ASD...

[This message has been edited by Al Dyer (edited 07 March 2001).]

[This message has been edited by Al Dyer (edited 07 March 2001).]
 
A

Al Dyer

Kevin,

Your Quote:

"This thread sure has my attention. It is funny how a seemingly simple question can generate expanded thought (at least for me)."

I can't agree more, in 18+ years I don't know how many times I have been "blindsided" by questions that should have a simple answer, but don't.

I had a mentor that once told me not to give my opinion on specific questions until I reviewed the standards in question. From then on I now ask people to tell me how they propose to do it, and give my opinion as to whether it meets the standard/element in question.

In my own paranoid way, I don't ask a question before I know the expected answer.

ASD...
 

Kevin Mader

One of THE Original Covers!
Leader
Admin
It sounds like your mentor gave sage advice.

Standards create filters. They define the rules and boundaries. This is precisely a Paradigm. They are meant to assist us, but sometimes they do the opposite. This is why we need to be aware that Standards must change, but with careful deliberation.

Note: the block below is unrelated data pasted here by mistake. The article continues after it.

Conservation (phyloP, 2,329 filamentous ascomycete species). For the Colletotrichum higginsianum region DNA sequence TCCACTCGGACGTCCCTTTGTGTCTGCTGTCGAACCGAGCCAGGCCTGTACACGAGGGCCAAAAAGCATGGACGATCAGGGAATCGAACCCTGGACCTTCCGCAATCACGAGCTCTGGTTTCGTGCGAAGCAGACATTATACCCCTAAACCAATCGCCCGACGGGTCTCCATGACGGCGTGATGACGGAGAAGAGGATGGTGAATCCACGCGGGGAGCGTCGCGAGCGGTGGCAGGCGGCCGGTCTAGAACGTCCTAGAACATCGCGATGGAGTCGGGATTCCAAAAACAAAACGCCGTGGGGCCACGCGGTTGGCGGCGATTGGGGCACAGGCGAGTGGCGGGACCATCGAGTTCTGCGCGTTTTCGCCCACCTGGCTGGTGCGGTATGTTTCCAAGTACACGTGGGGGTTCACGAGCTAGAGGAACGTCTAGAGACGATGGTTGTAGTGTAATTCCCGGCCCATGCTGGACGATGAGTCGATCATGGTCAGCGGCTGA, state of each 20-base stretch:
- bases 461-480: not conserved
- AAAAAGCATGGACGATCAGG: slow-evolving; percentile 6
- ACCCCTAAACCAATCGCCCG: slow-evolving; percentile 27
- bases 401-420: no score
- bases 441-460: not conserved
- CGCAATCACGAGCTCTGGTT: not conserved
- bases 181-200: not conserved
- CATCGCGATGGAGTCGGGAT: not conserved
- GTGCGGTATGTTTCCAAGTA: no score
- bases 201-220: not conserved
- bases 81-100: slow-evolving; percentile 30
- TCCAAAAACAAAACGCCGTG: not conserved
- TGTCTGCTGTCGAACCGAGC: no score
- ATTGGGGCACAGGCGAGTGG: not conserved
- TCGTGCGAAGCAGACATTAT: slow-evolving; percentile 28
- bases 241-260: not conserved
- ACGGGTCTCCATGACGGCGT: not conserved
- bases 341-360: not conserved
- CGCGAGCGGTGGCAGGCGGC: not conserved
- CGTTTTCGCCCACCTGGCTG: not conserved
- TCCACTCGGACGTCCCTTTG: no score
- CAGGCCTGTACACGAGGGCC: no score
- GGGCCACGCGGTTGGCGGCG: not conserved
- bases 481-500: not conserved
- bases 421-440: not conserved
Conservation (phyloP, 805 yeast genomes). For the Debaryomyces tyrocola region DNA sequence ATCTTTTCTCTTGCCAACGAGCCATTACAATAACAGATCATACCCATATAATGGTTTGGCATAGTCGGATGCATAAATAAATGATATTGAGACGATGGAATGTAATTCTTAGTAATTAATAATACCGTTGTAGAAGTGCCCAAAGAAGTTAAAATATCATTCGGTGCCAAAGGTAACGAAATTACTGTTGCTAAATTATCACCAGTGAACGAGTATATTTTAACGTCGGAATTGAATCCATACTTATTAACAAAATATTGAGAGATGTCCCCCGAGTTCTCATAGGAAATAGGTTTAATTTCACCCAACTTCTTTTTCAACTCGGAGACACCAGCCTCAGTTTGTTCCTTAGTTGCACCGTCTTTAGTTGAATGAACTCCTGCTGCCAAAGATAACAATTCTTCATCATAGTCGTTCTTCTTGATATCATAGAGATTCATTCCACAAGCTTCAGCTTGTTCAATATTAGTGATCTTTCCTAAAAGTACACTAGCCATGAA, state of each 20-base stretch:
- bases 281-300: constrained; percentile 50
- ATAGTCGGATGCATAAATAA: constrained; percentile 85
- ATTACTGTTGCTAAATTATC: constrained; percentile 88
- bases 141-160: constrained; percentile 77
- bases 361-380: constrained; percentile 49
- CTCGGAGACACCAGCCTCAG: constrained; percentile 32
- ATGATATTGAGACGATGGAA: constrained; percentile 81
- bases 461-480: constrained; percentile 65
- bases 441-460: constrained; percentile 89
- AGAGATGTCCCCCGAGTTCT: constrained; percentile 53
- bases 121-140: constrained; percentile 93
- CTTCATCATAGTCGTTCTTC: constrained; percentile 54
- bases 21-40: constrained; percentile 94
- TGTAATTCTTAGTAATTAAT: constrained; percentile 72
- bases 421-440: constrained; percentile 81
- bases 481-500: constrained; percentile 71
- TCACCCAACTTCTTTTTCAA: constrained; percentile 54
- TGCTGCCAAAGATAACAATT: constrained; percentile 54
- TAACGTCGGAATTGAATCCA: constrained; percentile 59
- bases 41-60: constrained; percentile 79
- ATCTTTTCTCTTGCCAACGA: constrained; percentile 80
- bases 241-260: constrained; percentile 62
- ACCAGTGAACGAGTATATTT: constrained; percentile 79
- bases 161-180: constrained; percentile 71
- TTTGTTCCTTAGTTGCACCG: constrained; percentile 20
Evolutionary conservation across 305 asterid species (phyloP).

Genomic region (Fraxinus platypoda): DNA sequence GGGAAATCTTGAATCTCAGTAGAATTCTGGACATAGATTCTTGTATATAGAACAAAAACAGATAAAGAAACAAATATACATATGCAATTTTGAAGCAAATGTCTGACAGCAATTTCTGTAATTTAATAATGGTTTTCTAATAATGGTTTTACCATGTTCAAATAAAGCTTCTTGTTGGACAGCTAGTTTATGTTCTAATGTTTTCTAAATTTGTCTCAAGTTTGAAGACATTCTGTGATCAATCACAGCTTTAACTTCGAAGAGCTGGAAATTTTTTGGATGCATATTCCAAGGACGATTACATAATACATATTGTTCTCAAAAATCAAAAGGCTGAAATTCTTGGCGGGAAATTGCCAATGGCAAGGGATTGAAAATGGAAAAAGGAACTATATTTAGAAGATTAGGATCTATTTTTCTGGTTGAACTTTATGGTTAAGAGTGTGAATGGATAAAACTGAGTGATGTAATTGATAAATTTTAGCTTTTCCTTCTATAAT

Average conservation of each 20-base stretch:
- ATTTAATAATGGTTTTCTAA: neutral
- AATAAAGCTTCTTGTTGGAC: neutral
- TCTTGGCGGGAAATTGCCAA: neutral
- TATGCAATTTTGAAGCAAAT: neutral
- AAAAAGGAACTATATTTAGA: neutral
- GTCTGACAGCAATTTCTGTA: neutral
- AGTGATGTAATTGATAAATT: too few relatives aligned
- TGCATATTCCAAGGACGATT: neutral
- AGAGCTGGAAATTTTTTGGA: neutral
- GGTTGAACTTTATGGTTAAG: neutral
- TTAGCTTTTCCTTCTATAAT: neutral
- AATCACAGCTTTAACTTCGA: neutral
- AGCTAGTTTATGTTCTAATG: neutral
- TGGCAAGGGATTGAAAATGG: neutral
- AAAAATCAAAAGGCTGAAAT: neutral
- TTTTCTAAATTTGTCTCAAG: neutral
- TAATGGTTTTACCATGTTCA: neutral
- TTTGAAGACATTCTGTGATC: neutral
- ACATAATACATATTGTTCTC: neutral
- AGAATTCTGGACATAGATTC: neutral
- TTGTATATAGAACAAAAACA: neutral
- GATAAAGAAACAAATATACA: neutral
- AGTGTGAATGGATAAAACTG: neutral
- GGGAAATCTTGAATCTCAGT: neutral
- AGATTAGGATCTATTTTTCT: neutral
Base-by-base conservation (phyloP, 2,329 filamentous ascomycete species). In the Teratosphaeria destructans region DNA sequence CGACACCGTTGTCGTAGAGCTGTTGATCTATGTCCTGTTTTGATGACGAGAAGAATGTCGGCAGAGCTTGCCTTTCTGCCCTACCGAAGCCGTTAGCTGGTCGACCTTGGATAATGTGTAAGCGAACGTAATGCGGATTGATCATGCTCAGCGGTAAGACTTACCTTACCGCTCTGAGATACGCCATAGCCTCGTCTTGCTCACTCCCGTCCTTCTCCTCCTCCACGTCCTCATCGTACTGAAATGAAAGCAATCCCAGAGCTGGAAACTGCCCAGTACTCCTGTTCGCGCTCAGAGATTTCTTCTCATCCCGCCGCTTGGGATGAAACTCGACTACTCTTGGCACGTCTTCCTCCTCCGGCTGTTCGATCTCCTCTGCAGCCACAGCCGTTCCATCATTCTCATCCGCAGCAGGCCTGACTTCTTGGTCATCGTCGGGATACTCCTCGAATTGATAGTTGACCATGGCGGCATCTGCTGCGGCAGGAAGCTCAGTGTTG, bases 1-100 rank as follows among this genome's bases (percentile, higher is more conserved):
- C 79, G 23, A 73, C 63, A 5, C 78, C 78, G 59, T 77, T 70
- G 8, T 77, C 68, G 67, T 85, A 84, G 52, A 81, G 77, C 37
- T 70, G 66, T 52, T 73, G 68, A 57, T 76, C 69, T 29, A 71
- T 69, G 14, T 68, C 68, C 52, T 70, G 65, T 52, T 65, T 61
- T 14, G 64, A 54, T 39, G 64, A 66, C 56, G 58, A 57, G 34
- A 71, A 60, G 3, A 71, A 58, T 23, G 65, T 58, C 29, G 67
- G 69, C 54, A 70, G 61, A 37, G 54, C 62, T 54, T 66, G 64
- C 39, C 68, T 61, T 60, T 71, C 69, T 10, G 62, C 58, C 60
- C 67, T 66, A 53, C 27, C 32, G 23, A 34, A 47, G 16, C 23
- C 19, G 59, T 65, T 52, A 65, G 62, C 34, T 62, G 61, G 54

My paradigm may be different from yours, and probably is. It is easy to respond to a problem or question with our own paradigms, but if it is different from someone elses, the answer might not make any sense. If we think about it, paradigms control our lives.

Life long standards are created by us, none of them exactly alike. We hear about the "busy noise" which clouds communication. Sometimes it is physical, a loud radio. Other times, it is our own set of filters, our perceptions, values and beliefs. They can get in the way and be as effective as a loud jack-hammer.

To be objective, we must understand the influences of paradigms. We must also make an attempt to understand the paradigms that influence others. We need to be aware of the differences so that we treat each other with respect and allow for opportunities for growth. I am constantly influenced by the shared paradigms of the many contributors here at the Cove and elsewhere.

Keep practicing whay you have learned from your mentor. I believe you both are right!

Regards,

Kevin